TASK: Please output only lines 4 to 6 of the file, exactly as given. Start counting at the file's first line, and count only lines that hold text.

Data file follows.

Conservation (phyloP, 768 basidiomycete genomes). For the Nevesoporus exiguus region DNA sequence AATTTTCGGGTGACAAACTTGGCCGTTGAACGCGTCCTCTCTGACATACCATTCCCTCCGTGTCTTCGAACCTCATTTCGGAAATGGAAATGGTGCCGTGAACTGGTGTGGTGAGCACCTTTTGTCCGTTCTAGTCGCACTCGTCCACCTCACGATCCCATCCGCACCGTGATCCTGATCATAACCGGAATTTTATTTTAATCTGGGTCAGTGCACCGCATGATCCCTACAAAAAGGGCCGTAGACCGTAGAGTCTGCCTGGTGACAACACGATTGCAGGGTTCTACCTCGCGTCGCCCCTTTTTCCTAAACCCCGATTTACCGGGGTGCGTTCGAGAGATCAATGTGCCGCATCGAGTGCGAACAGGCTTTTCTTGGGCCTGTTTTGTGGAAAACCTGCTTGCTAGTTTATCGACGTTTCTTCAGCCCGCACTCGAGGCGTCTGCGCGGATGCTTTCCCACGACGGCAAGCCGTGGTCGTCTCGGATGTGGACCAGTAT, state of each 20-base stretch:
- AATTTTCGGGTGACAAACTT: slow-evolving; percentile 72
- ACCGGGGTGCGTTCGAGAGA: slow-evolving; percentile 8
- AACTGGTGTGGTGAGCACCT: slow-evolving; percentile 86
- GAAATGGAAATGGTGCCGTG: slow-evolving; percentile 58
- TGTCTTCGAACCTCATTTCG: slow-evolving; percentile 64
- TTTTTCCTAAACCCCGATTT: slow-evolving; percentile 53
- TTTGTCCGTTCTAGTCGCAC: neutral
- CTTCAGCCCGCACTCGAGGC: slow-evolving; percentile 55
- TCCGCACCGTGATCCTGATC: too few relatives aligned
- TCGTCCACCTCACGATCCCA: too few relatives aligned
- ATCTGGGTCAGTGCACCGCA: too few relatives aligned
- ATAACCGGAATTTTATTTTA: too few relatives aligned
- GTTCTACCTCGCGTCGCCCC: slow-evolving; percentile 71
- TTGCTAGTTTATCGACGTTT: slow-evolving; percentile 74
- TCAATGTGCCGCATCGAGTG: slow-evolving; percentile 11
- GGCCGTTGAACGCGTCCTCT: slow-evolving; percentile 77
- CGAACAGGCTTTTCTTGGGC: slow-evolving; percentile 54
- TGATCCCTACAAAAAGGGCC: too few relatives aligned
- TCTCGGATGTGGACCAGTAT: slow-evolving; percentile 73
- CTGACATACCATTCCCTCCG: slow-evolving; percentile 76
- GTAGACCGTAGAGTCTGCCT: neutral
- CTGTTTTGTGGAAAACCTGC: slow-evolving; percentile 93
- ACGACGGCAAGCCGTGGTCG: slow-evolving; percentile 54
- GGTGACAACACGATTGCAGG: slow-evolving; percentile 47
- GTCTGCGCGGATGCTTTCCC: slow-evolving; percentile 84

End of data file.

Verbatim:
- AACTGGTGTGGTGAGCACCT: slow-evolving; percentile 86
- GAAATGGAAATGGTGCCGTG: slow-evolving; percentile 58
- TGTCTTCGAACCTCATTTCG: slow-evolving; percentile 64